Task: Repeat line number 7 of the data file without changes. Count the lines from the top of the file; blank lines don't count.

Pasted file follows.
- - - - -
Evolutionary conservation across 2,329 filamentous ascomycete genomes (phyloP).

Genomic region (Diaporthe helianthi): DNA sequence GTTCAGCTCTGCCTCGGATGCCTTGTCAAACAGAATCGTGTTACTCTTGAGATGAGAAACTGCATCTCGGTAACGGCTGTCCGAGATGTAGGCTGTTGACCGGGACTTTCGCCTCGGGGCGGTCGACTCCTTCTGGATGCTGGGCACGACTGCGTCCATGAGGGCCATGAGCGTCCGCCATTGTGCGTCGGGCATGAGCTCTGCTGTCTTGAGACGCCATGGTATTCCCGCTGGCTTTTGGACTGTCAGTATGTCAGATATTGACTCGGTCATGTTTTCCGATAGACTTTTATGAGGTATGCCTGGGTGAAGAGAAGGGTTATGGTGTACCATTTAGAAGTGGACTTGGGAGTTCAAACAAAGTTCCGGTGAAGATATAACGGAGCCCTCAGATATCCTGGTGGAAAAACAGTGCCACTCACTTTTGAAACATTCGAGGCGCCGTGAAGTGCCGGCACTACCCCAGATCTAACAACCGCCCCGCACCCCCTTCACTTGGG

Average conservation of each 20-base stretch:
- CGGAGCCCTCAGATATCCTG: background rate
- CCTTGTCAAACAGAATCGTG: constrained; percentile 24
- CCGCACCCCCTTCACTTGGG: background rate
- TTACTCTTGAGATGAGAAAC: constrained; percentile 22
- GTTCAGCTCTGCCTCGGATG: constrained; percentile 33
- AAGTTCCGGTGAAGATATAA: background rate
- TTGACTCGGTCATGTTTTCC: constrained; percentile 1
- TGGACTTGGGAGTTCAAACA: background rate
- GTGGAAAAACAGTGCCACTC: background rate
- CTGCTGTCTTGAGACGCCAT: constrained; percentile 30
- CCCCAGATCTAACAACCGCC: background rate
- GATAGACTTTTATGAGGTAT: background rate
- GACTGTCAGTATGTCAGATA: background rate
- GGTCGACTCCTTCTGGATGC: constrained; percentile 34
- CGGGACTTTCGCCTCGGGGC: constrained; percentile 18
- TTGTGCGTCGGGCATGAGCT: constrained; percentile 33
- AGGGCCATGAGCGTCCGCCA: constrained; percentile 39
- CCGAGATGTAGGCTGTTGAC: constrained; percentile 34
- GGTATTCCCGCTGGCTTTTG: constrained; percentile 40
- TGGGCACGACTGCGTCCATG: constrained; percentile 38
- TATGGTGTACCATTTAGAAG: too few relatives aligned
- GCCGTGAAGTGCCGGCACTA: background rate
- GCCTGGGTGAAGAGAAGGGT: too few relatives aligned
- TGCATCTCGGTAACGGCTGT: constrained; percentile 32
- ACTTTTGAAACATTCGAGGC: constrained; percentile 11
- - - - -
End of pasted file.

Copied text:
- TTACTCTTGAGATGAGAAAC: constrained; percentile 22